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A Path towards Citizenship: The Effects of Early College High Schools on Criminal Convictions and Voting

Citation

Swiderski, Tom; Lauen, Douglas L.; Fuller, Sarah Crittenden; & Unlu, Fatih (2021). A Path towards Citizenship: The Effects of Early College High Schools on Criminal Convictions and Voting. Social Science Research, 99, 102584.

Abstract

Building on a growing literature showing that early college high schools substantially improve educational outcomes, we investigate possible spillover impacts of this intervention on civic outcomes in North Carolina, which has early colleges in most of its 100 counties. We present both lottery and observational impacts on voting and criminal convictions. Our results suggest a modest increase in voting during early adulthood of about 4-5 percent, though lottery estimates do not rule out a null effect. For criminal convictions, lottery estimates are imprecise due to very low conviction rates, but observational evidence suggests a moderate decrease in convictions. We additionally identify stronger impacts on voting and conviction outcomes for key student subgroups, particularly black males and economically-disadvantaged white students. These results suggest that scaling up the early college program can improve youth civic outcomes and help to close key civic and political participation gaps.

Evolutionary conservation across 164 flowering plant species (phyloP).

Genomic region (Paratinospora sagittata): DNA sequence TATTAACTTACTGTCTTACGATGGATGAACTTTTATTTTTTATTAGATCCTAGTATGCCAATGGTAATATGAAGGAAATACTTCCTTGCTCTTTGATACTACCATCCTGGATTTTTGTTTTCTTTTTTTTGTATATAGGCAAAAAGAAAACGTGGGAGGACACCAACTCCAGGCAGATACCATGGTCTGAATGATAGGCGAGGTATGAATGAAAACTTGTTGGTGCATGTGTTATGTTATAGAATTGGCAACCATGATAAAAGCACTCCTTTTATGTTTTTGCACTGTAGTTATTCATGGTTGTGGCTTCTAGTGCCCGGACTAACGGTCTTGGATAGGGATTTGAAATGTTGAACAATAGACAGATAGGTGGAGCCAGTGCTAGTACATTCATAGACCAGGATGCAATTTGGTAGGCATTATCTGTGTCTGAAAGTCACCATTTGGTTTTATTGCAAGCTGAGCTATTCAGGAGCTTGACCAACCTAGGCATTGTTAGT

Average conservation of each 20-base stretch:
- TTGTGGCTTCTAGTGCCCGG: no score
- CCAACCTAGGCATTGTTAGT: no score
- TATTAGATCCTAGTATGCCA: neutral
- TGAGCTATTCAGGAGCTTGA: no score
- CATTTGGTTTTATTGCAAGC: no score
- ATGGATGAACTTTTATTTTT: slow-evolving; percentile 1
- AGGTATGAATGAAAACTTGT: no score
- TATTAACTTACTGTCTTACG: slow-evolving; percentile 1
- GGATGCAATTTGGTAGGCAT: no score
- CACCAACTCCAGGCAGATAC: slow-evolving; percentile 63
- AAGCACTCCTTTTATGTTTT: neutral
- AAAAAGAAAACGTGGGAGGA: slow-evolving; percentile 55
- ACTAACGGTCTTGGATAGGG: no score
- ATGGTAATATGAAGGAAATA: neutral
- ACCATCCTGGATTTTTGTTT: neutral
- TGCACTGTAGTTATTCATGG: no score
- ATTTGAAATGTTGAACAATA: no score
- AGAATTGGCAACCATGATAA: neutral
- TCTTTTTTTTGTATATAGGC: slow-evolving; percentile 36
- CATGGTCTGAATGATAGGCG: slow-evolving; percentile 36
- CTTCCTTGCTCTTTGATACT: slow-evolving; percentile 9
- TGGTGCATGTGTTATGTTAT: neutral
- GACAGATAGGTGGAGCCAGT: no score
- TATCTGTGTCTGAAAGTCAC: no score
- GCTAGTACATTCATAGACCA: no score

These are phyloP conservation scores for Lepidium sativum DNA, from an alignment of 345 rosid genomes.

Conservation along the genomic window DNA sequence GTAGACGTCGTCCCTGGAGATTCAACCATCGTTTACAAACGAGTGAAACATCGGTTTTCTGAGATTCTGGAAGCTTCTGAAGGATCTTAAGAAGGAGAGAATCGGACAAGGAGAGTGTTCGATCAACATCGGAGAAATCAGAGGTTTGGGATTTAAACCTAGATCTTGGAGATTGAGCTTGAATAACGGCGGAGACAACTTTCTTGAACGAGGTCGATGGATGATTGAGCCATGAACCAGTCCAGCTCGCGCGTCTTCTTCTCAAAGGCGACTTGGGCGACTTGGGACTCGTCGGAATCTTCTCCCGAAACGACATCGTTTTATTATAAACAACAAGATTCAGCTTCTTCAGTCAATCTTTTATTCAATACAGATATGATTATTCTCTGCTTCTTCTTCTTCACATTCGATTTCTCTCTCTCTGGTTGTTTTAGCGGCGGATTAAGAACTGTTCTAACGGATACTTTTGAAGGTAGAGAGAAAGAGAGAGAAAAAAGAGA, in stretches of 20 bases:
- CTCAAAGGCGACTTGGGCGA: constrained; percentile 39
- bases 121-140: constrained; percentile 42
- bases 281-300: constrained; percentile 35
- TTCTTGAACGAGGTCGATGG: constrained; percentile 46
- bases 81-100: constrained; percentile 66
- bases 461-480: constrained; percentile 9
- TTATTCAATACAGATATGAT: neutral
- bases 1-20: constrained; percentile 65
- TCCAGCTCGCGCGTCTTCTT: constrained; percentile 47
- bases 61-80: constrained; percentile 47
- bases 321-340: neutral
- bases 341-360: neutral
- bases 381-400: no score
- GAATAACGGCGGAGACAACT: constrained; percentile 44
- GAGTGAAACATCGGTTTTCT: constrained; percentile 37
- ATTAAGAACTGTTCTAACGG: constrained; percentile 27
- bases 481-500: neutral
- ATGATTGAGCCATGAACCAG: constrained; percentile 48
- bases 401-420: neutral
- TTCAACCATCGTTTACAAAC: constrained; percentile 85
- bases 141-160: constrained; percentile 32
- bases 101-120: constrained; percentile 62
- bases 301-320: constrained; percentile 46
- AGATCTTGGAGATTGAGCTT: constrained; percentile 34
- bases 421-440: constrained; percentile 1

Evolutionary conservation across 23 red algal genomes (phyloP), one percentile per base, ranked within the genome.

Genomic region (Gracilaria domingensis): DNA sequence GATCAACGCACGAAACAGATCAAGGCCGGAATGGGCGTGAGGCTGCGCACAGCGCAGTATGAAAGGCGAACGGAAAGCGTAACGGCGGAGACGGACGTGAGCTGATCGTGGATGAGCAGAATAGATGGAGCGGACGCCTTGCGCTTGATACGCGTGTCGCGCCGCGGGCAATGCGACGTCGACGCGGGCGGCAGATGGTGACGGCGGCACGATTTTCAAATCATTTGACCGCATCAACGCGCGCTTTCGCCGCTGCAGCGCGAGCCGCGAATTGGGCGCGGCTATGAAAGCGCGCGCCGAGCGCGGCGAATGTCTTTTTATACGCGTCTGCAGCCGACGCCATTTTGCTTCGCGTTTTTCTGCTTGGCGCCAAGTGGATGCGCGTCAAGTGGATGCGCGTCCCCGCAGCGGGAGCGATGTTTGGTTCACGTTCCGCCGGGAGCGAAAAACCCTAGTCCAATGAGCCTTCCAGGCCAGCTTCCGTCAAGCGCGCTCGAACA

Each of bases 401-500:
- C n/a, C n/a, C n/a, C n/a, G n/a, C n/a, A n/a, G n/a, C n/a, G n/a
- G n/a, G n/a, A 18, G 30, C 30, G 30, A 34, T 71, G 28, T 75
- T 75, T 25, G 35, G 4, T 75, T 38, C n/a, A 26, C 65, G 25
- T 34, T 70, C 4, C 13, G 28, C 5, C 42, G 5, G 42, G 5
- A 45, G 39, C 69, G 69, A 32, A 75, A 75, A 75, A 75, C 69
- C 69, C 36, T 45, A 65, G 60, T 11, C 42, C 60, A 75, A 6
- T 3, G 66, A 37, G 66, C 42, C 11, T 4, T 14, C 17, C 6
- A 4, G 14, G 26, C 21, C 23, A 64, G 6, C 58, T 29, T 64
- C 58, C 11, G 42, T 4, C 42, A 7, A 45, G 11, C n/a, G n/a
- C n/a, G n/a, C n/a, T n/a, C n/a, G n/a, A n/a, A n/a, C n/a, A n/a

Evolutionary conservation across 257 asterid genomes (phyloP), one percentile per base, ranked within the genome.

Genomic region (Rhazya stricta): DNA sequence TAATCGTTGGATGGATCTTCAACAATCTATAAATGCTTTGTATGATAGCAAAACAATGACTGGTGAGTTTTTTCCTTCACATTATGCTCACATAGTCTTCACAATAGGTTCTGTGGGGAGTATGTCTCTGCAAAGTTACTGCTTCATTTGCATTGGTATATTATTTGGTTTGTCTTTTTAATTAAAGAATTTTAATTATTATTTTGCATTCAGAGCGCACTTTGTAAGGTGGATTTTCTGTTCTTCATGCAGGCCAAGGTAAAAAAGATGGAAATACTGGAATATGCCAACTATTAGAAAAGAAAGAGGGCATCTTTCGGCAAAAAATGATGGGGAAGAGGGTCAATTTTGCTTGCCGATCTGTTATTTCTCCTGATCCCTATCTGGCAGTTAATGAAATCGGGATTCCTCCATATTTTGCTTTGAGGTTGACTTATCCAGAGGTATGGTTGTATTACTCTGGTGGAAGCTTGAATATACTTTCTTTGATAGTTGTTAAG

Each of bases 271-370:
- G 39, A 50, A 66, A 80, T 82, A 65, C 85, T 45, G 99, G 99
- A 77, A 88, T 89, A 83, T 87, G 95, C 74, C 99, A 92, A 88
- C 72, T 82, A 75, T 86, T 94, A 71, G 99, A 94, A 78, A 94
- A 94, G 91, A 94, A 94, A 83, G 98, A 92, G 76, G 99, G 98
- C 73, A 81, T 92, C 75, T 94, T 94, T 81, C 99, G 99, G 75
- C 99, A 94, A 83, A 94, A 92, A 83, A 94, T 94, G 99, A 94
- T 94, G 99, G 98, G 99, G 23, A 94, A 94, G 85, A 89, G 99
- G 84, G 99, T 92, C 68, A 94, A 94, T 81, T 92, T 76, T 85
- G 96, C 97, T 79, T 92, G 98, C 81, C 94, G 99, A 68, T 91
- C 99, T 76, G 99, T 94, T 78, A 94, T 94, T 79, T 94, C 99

URL

http://dx.doi.org/10.1016/j.ssresearch.2021.102584

Reference Type

Journal Article

Year Published

2021

Journal Title

Social Science Research

Author(s)

Swiderski, Tom
Lauen, Douglas L.
Fuller, Sarah Crittenden
Unlu, Fatih

Article Type

Regular

Continent/Country

United States of America

State

North Carolina